Fragment Analysis as a Standard Method for FLT3 Mutation Detection Endorsed by International Guidelines

FLT 3 and mutations affecting prognosis of acute myeloid leukaemia

FMS-like Tyrosine kinase 3 (FLT3) belongs to the class III tyrosine kinase family and is expressed on hematopoietic stem progenitor cells for cell survival and development. In acute myeloid leukaemia (AML) patients, FLT3 is overexpressed in most cases. Common mutations, such as internal tandem duplication (ITD) at exon 12 to 13 and D835 mis-sense mutation, are associated with 20 ~30% and 7% AML cases, respectively. These mutations result in constitutive tyrosine kinase activity of FLT3 and are associated with poor prognosis. The test of these mutations is critical for newly diagnosed AML and for target therapy with FLT3 inhibitors such as type I inhibitors, midostaurin and gilteritinib. These inhibitors have recently been approved by the U.S. FDA for treatment of adult AML.

The FLT-3 standard test: fragment analysis

 FLT3 testing using fragment analysis is currently the standard method developed in 2003. ITD is in-frame duplication in the juxtamembrane region which generates 6 to 180 bases. To test for this mutation, PCR covering the duplication region generates a 330 bp fragment for the wild-type but a fragment >330 bp for ITD. The D835 mutation can be identified by EcoRV digestion of a PCR fragment covering the mutation. The wild-type will be detected as an 80 bp fragment while the D835 mutants as a 129 bp fragment. Both mutation areas can be covered in one fragment analysis.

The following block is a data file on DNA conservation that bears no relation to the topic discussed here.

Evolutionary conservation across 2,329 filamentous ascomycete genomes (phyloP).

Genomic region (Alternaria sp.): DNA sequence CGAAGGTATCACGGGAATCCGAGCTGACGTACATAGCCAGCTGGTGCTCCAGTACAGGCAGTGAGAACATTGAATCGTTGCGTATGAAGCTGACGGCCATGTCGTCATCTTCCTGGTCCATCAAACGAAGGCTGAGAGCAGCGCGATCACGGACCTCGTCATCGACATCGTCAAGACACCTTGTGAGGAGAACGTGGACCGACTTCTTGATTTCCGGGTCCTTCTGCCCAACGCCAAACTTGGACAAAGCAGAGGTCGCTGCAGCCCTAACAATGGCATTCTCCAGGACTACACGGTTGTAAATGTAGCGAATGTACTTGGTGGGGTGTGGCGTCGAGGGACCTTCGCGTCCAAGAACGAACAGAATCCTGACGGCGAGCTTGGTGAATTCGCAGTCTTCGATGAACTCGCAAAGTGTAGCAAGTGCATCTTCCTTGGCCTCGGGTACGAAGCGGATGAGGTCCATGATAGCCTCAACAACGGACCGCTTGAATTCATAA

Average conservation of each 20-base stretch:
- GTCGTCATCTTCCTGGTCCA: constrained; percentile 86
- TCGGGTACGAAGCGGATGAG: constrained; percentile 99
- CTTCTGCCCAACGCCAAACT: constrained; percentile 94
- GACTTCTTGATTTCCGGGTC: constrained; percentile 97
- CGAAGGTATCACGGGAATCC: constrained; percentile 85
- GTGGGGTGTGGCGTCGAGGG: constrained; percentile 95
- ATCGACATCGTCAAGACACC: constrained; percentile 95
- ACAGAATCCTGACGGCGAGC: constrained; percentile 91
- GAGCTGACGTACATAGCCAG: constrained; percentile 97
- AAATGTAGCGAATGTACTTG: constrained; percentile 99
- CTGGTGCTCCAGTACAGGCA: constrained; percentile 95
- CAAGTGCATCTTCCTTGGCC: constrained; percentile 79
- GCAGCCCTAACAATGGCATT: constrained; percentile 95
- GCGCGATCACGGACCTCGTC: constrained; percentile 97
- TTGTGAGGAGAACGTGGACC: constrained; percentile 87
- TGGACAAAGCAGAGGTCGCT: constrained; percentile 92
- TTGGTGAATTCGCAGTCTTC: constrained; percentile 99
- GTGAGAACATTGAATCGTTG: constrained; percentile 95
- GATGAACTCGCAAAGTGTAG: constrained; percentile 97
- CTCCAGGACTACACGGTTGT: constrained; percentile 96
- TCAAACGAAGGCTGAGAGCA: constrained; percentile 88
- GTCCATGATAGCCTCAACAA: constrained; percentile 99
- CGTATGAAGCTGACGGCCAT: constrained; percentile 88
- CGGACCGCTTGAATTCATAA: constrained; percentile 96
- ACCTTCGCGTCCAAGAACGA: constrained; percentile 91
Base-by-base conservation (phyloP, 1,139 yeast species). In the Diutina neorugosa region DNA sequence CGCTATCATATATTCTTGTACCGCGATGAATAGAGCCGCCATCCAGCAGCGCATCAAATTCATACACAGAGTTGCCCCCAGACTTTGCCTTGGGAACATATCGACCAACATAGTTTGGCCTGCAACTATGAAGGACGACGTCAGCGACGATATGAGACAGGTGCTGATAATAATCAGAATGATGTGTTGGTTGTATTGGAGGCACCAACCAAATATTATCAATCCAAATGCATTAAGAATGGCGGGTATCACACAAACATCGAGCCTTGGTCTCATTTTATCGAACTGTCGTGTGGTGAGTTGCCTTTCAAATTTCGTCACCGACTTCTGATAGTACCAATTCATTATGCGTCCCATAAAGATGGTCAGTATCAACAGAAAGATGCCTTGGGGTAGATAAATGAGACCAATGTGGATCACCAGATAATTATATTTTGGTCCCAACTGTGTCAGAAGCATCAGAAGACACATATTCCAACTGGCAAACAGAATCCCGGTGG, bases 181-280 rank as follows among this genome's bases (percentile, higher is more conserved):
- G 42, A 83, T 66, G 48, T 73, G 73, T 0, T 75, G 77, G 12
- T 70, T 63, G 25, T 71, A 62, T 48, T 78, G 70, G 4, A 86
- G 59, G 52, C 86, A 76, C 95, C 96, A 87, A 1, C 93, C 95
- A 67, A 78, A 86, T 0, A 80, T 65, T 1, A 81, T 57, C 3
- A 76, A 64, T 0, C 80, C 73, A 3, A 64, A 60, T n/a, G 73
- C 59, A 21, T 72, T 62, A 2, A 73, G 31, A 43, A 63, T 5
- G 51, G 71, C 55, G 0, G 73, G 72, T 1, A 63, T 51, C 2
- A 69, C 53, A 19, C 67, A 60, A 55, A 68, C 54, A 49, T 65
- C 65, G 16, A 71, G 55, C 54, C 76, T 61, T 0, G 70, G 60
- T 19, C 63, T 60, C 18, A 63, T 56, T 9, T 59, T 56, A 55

Although the PCR fragments can be detected by regular agarose gel without using fluorescent labelling, the sensitivity is much lower than fragment analysis.  In some cases, the limitation of the sensitivity can miss these important mutations and may lead to a wrong target therapy strategy.

NGS as a tool for the identification of ITD and D835 mutations

In the past 15 years, NGS quickly gets adapted by clinical labs for gene mutation testing that generally uses Sanger sequencing or fragment analysis. However, the NGS technique requires higher set-up cost and complex bioinformatics analysis. Without large volume of testing samples and bioinformatics expertise in house, NGS is not always easy to replace the conventional tests.

Recently, NGS has been used to detect ITD. Although the author’s lab successfully identified the mutation with a 100% concordance with fragment analysis, it remains to be seen whether every single lab could have this capability to apply NGS for FLT3 mutation detection in the near future.


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